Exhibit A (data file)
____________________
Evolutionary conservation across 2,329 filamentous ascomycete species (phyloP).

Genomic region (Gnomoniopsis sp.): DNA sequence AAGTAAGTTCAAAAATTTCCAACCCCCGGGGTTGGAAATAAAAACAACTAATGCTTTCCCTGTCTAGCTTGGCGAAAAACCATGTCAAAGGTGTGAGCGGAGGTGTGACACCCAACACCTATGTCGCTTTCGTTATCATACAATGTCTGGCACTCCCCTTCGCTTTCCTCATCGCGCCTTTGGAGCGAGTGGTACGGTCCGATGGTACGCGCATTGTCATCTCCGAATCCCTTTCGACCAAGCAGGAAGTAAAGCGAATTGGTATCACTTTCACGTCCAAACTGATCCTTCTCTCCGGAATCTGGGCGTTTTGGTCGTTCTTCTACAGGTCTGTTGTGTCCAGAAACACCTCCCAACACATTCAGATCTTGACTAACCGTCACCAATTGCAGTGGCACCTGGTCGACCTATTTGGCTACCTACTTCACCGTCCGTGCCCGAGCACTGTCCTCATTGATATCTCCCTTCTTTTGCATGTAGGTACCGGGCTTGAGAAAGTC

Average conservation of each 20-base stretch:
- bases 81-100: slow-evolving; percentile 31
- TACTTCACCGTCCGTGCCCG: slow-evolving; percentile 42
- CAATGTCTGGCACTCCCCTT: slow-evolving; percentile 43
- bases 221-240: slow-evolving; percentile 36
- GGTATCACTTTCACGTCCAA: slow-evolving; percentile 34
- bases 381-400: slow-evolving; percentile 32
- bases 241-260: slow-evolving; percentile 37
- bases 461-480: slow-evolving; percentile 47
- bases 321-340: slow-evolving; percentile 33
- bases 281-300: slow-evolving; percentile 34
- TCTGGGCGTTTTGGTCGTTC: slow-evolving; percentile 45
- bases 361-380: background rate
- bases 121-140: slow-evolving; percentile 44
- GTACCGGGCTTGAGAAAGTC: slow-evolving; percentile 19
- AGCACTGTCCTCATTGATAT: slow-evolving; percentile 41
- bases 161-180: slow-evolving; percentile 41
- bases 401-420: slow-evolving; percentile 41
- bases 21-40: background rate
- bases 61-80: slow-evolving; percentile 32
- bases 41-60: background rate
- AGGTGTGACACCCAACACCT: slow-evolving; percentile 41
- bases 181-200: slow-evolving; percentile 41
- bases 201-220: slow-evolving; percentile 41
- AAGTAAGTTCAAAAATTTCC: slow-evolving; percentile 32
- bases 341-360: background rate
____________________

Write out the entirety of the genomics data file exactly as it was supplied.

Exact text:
Evolutionary conservation across 2,329 filamentous ascomycete species (phyloP).

Genomic region (Gnomoniopsis sp.): DNA sequence AAGTAAGTTCAAAAATTTCCAACCCCCGGGGTTGGAAATAAAAACAACTAATGCTTTCCCTGTCTAGCTTGGCGAAAAACCATGTCAAAGGTGTGAGCGGAGGTGTGACACCCAACACCTATGTCGCTTTCGTTATCATACAATGTCTGGCACTCCCCTTCGCTTTCCTCATCGCGCCTTTGGAGCGAGTGGTACGGTCCGATGGTACGCGCATTGTCATCTCCGAATCCCTTTCGACCAAGCAGGAAGTAAAGCGAATTGGTATCACTTTCACGTCCAAACTGATCCTTCTCTCCGGAATCTGGGCGTTTTGGTCGTTCTTCTACAGGTCTGTTGTGTCCAGAAACACCTCCCAACACATTCAGATCTTGACTAACCGTCACCAATTGCAGTGGCACCTGGTCGACCTATTTGGCTACCTACTTCACCGTCCGTGCCCGAGCACTGTCCTCATTGATATCTCCCTTCTTTTGCATGTAGGTACCGGGCTTGAGAAAGTC

Average conservation of each 20-base stretch:
- bases 81-100: slow-evolving; percentile 31
- TACTTCACCGTCCGTGCCCG: slow-evolving; percentile 42
- CAATGTCTGGCACTCCCCTT: slow-evolving; percentile 43
- bases 221-240: slow-evolving; percentile 36
- GGTATCACTTTCACGTCCAA: slow-evolving; percentile 34
- bases 381-400: slow-evolving; percentile 32
- bases 241-260: slow-evolving; percentile 37
- bases 461-480: slow-evolving; percentile 47
- bases 321-340: slow-evolving; percentile 33
- bases 281-300: slow-evolving; percentile 34
- TCTGGGCGTTTTGGTCGTTC: slow-evolving; percentile 45
- bases 361-380: background rate
- bases 121-140: slow-evolving; percentile 44
- GTACCGGGCTTGAGAAAGTC: slow-evolving; percentile 19
- AGCACTGTCCTCATTGATAT: slow-evolving; percentile 41
- bases 161-180: slow-evolving; percentile 41
- bases 401-420: slow-evolving; percentile 41
- bases 21-40: background rate
- bases 61-80: slow-evolving; percentile 32
- bases 41-60: background rate
- AGGTGTGACACCCAACACCT: slow-evolving; percentile 41
- bases 181-200: slow-evolving; percentile 41
- bases 201-220: slow-evolving; percentile 41
- AAGTAAGTTCAAAAATTTCC: slow-evolving; percentile 32
- bases 341-360: background rate